New England Patriots owner Robert Kraft reluctantly announced Tuesday that the team will not appeal the loss of two draft picks (a first- and a fourth-rounder) and the $1 million fine the NFL levied against them after an investigation found that they used deflated footballs in the AFC Championship.
The team will also be without star quarterback Tom Brady who was suspended for four games for his part in the second major scandal (Spygate 2007) in the Kraft-era.
“Although I might disagree with what is decided, I do have respect for the commissioner and believe that he’s doing what he perceives to be in the best interest of the full 32,” said the well-respected Kraft, according to a report on the NFL’s website.
“So in that spirit I don’t want to continue the rhetoric that’s gone on for the past four months. I’m going to accept, reluctantly, what he has given to us and not continue this dialogue and rhetoric and we won’t appeal.”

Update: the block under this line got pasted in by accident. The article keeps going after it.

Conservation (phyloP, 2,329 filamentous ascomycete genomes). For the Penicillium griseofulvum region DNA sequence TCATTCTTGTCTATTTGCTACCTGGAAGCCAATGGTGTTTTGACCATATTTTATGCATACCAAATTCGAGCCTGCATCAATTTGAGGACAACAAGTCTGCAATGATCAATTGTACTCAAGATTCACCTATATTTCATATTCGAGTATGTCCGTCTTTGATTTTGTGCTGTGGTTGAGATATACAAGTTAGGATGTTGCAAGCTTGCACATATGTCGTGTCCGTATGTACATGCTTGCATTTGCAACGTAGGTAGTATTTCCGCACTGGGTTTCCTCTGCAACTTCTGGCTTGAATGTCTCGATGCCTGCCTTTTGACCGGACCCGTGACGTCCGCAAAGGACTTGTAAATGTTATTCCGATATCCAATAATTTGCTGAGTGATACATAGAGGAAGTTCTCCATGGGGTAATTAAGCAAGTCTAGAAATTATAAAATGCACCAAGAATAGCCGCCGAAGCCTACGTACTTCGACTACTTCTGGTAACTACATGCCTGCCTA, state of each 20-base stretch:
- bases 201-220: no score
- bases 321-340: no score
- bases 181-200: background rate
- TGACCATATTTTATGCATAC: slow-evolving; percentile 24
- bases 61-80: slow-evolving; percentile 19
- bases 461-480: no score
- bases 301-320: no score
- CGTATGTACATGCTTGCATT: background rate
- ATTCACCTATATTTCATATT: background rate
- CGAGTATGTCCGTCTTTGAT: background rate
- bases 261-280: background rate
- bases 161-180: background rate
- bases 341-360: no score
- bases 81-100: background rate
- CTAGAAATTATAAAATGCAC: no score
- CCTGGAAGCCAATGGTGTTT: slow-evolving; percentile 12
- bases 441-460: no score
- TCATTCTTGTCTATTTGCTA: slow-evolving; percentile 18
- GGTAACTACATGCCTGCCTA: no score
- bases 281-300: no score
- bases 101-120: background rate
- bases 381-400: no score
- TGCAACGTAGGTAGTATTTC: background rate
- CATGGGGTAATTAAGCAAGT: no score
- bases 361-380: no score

Immediately after Kraft’s announcement NFL Players Association executive George Atallah tweeted that the Patriots decision not to appeal “will not impact” the union appeal of Brady’s no-pay suspension.
Although personal profit likely had nothing to do with the decision, Kraft and the Patriots actually come out on top financially amid all the penalties.
The no-pay suspension for Brady means that the Patriots won’t have to pay for one-fourth of his $12 million salary—$3 million—which offsets the fine by $2 million.
Still it’s small consolation for the loss two draft picks and a four-game ban of one of the best quarterbacks in the league.